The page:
A Royal Marriage
The wedding between Princess Louise, sixth child of Queen Victoria, and John Douglas Sutherland Campbell, Marquis of Lorne took place on Tuesday 21 March 1871.
They had become engaged on 3 October 1870 at Balmoral Castle, Scotland. John was heir to the Dukedom of Argyll, and son of George Campbell, the eighth Duke of Argyll.
The ceremony took place at St George’s Chapel, Windsor Castle. A large crowd gathered and for the first time the policemen had to form barriers to hold them back.
Princess Louise wore a veil of Honiton lace she had designed herself and was escorted by her mother and two eldest brothers, the Prince of Wales and the Duke of Edinburgh. The 91st Argyllshire Highlanders provided a Guard of Honour with their band and pipers.
A short honeymoon was spent in Claremont, Surrey
CELEBRATIONS IN RYDE
The wedding day was celebrated in Ryde with a public holiday and a procession through the town.
THE APPROACHING ROYAL MARRIAGE – At a town’s meeting held at Ryde on Monday, the Mayor presiding, it was resolved to observe the day of the Princess Louise’s marriage as a public holiday, and to give a tea to the school children. An amendment moved by the Rev C Staning, to the effect that the celebration be deferred until after Easter, was greeted with hisses, and was not seconded.
Source: Lloyds Weekly Newspaper, London Sunday 19 March 1871, Issue 1478
THE ROYAL MARRIAGE – The marriage of the Princess Louise and the Marquis of Lorne, on Tuesday, was very heartily celebrated at Ryde. The principal streets of the town were gaily decorated with flags, the pier was all ablaze with bunting, and the flag staves at the preventative station and at the Royal Victoria Yacht Club House were profusely dressed. After dark the Town Hall was illuminated. At noon the Town Council held a special meeting at the Town Hall, to agree to an address of congratulation to Her Majesty, the Queen on the marriage of HRH, the Princess Louise with the Marquis of Lorne. – The motion was proposed by the mayor (Mr Alderman E Thurlow), and seconded by Mr White, “the only bachelor who had received the confidence of the burgesses, who now included ladies as well as gentlemen.” It was carried by acclamation. – The mayor then invited the council to drink health, long life, and happiness to the newly wedded pair, in a bumper of champagne. He afterwards, in responding to the town of his own health, thanked all the inhabitants of the town for the way in which they had responded to his appeal to decorate the borough. He hoped that all spend a happy day. A procession was formed at the Town Hall, composed of the band of the Isle of Wight Rifle Volunteers, the Coastguardsmen of Ryde Station, the 1st Isle of Wight Rifle Volunteer Corps, the children of the various schools, viz. The National School, George Street Congregational School, Nelson Street Wesleyan School, the Band of Hope band, St James’s School, Star Street Primitive Methodist School, Holy Trinity School, St Marie’s Roman Catholic School, Christchurch Baptist School, High Street and Swanmore Free Wesleyan Schools, Newport Street Bible Christian School, children not attending schools, band, the Friendly Societies, viz. :- The Ryde Branch of the Hampshire Friendly Society, the Loyal East Medina Lodge of the Independent Order of Oddfellows, Court Astraea of the Ancient Order of Foresters, The Lifeboat and Crew, Mr Southcott, coxswain, the Borough Fire Engine, the Fire Brigade, Infants belonging to schools in waggons. The procession marched through St Thomas’s Square, Cross Street, Melville Street, Monkton Street, Wood Street, Barfield into Star Street, Star Street to High Street, up High Street to Green Street, through Green Street to Upper West Street, along Upper West Street, down John Street, High Street, and Union Street, and through Pier Street, to the Esplanade, where it halted. On the Esplanade the children sang “God save the Queen”, accompanied by the bands, after which the Mayor called for three cheers for the happy pair, which were given in a style that made “the welkin ring”. The schools and the societies then left the Esplanade for their respective places of meeting. After the procession all the school children were provided with tea at their respective schoolrooms. The old people were afterwards treated to a knife and fork tea at the Town Hall. A number of inhabitants dined together at the Pier Hotel, under the chairmanship of the Mayor, and other festivities took place.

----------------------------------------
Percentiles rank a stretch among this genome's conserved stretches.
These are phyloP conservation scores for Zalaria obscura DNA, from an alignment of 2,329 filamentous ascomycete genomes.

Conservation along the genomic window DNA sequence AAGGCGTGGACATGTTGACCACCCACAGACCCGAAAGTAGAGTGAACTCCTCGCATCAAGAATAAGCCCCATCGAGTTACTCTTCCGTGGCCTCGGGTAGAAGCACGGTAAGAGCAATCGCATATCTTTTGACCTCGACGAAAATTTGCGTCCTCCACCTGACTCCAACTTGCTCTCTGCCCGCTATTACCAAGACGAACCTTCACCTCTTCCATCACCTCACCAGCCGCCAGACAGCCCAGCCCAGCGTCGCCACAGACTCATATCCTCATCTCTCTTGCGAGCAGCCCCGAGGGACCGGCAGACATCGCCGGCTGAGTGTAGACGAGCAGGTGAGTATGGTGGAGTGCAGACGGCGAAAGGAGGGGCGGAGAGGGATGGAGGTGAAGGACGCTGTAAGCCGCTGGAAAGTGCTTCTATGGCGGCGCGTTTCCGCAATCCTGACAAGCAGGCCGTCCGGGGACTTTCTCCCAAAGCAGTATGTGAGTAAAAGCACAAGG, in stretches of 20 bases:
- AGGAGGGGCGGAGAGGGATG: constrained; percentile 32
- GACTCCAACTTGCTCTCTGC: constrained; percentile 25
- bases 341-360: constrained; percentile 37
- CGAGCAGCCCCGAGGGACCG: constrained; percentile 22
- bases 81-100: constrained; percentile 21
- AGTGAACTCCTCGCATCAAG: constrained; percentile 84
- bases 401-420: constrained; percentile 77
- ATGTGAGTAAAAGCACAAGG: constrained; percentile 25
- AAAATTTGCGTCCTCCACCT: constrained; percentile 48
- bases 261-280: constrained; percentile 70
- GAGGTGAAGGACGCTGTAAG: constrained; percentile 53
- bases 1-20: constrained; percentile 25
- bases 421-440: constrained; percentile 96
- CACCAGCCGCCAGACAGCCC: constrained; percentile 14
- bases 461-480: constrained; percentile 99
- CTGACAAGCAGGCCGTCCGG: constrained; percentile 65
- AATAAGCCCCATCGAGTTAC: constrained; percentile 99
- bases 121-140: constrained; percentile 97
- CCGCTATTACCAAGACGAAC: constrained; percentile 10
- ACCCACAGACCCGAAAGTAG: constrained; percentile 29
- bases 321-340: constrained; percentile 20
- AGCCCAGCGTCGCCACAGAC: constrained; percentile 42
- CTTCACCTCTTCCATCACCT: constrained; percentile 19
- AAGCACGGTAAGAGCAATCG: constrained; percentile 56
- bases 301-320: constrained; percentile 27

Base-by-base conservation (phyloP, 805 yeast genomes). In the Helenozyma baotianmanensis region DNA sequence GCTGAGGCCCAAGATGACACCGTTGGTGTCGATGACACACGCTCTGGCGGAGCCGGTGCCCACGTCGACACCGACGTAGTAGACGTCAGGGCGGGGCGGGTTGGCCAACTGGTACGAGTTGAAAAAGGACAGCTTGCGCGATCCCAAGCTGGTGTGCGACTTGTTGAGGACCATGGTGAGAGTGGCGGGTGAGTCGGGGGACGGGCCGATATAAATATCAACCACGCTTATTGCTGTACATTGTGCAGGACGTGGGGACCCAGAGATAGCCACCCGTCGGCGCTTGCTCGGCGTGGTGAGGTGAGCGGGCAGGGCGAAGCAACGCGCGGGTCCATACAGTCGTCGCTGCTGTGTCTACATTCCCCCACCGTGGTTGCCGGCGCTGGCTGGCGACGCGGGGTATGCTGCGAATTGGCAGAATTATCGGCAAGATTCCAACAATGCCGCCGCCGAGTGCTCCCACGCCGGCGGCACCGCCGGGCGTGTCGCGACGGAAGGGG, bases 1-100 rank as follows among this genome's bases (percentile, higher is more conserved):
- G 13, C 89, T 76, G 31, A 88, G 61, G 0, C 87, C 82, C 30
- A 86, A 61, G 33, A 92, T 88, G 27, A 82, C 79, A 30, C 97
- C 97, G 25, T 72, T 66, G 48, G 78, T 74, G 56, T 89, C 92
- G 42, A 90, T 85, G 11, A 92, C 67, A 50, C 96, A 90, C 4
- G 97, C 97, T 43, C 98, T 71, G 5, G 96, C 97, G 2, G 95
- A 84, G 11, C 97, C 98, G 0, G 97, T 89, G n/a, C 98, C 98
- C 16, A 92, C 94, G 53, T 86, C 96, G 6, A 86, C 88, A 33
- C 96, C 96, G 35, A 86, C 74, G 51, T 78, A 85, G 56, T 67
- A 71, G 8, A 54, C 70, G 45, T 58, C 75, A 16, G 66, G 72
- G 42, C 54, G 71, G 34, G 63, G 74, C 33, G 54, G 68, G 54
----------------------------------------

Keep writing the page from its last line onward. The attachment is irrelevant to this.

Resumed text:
Source: Hampshire Telegraph and Sussex Chronicle Saturday 25 March 1871, Issue 4028